Noted for its craggy seaside cliffs, verdant pastures, and temperate climate, the Cornwall region of southwest England is a favorite of divers, hikers, surfers, and drinkers (windblown pubs dot the countryside like giant cattle).
To the north sits the Celtic Sea; to the south are the English Channel and the Lizard Peninsula, home to this countryside aerie available for rent on Airbnb. The red barnlike cabin is nestled into an old ash tree. It's a mere 10-minute hike downhill to rocky Porthallow Beach.
A local artisan built the tree house, and it shows, from the blond wood paneling and sculptural elements in the interior to the ladderlike exterior staircase leading to the front door.
Amenities are few but include a small kitchen with a two-burner cooktop, running water, composting toilet, and lofted canopy bed. Take your tea on the balcony and marvel at the surrounding vistas, which encompass wide swaths of farmland and the sprawling Atlantic.
When you’re ready for a hike, grab a walking stick and head to Fat Apples Cafe in Porthallow, just off the coastal walking path. Its scones and sandwiches will fuel you for a long day of hiking—and for your eventual return to your castle in a tree.
The American road trip is a longstanding rite of passage. We're drawn to movement and freedom and experience unchained from the morass of daily obligation. The open road— fiery leaves, frosty mountains, sunny coasts, big open desert—offers all that when you've got an open mind and a penchant for adventure.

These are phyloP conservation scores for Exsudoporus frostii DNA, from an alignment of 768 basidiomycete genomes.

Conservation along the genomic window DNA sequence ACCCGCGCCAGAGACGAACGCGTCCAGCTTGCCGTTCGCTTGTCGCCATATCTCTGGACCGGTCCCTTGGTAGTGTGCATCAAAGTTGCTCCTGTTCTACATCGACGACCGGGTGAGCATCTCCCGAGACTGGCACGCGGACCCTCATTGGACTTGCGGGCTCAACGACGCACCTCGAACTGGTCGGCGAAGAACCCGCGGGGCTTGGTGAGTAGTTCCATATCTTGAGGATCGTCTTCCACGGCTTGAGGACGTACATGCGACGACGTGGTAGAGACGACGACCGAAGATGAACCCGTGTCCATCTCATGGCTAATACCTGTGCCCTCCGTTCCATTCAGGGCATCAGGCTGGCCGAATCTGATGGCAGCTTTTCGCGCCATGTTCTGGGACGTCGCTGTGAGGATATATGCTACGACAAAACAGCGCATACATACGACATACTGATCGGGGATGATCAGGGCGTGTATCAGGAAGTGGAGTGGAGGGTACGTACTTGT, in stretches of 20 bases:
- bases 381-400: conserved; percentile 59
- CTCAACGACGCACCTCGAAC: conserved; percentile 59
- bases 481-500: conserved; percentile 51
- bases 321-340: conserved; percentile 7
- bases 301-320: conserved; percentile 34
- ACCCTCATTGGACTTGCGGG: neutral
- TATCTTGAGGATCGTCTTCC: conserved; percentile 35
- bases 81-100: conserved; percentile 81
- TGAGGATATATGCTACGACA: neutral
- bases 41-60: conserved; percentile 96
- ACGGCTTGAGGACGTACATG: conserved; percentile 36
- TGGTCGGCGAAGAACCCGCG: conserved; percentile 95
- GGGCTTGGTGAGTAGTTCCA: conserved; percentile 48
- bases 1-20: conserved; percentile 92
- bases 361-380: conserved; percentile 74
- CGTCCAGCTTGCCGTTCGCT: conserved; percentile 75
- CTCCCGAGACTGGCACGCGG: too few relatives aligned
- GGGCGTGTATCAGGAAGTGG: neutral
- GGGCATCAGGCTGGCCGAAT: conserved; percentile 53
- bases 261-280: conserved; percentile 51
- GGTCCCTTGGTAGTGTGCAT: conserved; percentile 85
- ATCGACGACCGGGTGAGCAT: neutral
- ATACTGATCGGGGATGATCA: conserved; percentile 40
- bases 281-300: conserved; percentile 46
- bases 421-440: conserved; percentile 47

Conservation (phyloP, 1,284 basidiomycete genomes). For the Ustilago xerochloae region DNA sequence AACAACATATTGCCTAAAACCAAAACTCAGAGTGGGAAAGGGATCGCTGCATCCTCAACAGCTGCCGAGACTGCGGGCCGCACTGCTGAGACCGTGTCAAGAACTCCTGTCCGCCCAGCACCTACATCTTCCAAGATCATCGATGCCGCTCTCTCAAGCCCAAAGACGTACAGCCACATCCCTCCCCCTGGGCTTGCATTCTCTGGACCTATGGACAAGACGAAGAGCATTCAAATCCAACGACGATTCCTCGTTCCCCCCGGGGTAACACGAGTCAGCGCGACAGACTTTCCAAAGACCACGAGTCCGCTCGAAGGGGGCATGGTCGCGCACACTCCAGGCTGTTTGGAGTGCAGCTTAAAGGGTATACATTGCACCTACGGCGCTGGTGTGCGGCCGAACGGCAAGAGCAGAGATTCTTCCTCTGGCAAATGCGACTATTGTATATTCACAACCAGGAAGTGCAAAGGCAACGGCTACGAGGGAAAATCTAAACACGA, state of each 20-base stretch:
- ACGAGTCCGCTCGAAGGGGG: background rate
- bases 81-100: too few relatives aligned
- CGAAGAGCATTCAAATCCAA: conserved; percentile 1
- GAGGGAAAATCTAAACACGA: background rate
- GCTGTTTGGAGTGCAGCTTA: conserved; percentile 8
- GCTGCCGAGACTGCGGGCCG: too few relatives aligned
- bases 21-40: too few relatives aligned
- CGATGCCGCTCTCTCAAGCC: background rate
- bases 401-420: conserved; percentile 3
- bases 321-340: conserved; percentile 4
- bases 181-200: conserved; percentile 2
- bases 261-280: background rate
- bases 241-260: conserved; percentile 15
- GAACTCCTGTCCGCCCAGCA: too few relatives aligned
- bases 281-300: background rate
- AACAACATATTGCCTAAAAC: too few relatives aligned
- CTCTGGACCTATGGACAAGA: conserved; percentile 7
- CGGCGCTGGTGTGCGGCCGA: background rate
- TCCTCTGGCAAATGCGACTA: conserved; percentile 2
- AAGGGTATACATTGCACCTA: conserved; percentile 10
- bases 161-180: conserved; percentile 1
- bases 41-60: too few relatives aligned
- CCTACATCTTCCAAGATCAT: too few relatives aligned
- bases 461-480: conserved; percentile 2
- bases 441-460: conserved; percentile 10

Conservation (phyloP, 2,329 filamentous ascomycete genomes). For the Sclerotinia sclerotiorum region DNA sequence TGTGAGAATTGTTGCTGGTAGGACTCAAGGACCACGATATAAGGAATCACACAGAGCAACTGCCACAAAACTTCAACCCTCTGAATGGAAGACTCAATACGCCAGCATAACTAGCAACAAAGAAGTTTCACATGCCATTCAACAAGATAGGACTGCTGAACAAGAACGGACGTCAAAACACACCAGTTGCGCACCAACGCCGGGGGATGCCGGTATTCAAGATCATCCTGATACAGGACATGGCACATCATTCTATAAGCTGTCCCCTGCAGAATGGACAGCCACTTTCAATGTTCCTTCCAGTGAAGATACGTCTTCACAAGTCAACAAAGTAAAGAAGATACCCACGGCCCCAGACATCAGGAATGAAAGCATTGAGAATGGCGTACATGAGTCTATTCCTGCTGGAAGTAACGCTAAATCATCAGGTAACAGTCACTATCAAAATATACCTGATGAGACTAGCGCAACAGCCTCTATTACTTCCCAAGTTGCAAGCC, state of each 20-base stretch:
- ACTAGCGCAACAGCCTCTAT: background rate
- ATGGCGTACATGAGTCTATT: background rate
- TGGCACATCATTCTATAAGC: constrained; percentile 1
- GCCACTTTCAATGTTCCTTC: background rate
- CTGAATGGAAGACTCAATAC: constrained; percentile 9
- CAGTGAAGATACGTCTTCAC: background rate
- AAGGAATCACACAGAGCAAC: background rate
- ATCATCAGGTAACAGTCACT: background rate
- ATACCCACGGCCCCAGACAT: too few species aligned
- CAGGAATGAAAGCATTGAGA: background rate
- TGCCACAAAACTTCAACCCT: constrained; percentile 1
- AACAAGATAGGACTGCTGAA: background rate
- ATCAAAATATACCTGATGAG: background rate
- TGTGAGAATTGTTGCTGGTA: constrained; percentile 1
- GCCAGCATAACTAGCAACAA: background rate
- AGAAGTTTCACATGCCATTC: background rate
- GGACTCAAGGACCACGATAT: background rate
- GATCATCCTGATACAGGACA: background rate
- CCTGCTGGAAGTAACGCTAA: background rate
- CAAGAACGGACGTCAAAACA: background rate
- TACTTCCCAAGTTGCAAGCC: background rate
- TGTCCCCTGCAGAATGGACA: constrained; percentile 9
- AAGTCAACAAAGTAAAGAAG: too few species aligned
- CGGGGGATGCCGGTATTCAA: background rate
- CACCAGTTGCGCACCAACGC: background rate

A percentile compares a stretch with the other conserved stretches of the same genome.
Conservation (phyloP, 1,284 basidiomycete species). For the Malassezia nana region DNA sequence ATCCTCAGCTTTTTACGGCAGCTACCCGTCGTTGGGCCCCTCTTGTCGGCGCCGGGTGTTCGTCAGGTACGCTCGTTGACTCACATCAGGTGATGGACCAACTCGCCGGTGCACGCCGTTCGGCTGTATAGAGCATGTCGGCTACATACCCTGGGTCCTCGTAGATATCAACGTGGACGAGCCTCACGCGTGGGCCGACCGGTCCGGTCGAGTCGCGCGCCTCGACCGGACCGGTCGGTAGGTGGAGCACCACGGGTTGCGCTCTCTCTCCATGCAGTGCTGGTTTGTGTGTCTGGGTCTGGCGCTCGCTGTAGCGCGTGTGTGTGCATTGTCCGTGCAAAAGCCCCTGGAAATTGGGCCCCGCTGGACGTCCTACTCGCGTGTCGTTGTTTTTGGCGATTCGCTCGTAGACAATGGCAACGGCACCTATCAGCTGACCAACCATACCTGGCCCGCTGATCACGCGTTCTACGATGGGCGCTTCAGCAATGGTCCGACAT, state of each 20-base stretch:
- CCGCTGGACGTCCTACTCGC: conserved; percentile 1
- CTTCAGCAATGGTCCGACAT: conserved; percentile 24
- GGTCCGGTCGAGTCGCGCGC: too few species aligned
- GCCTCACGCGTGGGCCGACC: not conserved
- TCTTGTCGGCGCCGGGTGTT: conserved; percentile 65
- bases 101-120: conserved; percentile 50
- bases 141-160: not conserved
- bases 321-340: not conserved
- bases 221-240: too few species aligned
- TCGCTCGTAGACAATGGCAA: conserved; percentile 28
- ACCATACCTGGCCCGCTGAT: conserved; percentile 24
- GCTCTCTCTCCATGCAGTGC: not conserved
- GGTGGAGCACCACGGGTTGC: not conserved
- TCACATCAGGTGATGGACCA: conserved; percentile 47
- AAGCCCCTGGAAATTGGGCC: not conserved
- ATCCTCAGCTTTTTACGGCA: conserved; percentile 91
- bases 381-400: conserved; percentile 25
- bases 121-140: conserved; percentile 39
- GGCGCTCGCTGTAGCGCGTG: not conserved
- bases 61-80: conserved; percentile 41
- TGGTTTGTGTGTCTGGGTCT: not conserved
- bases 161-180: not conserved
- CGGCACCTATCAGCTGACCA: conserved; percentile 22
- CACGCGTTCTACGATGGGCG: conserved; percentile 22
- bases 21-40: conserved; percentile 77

But it's not enough just to jump in your car and drive. You need the right road with just the right amount of planning. Whether you have a day or a week, we've got the ten best stretches of highway to bolster your soul.
A “thin place.” That’s how John and Judi Stuart describe their bed and breakfast/working farm that sits on 82 pristine acres in Oregon’s Willamette Valley. The Celtic term refers to an earthly locale whose boundary with heaven is especially fine—a holy border of sorts where you can sense the presence of whatever god turns your crank.
It’s an apt descriptor for this little valley, located 35 miles southwest of Portland. Here, hills rise and fall, creating a staggered, rugged beauty. Some are covered in vineyards and orchards, others with old pine forest. Squint a little and you might think you’re in Tuscany. It’s no wonder that cyclists, hikers, and food tourists flock to the region.
After a successful run in the insurance and hotel industries, John and Judi cashed out and bought the Oregon property in 2003. The farm sits a half-mile off Abbey Road, named after the Trappist monastery across the street.
The agricultural side of the business produces cherries (note the two acres of Queen Anne cherry trees) and various animal products, including goat cheese and eggs from heritage chickens. But the accommodations are the big draw.
A far cry from the stuffy old Victorian homes that B&Bs typically bring to mind, Abbey Road’s rooms are located in three repurposed steel grain silos connected by a Craftsman-style structurethat acts as a common area. There are five rooms total (two on the ground floor and three second-story suites), each with modern decor, a private bathroom, and not one bit of grain (at least none that I could see when I visited this spring).
Other highlights on the property include various critter-filled pastures (pet a llama! feed a goat!), a beautiful English garden, and the ranch house, where the Stuarts will serve you farm-fresh eggs on the outdoor patio. Add it all up and you get the thinnest B&B this side of heaven.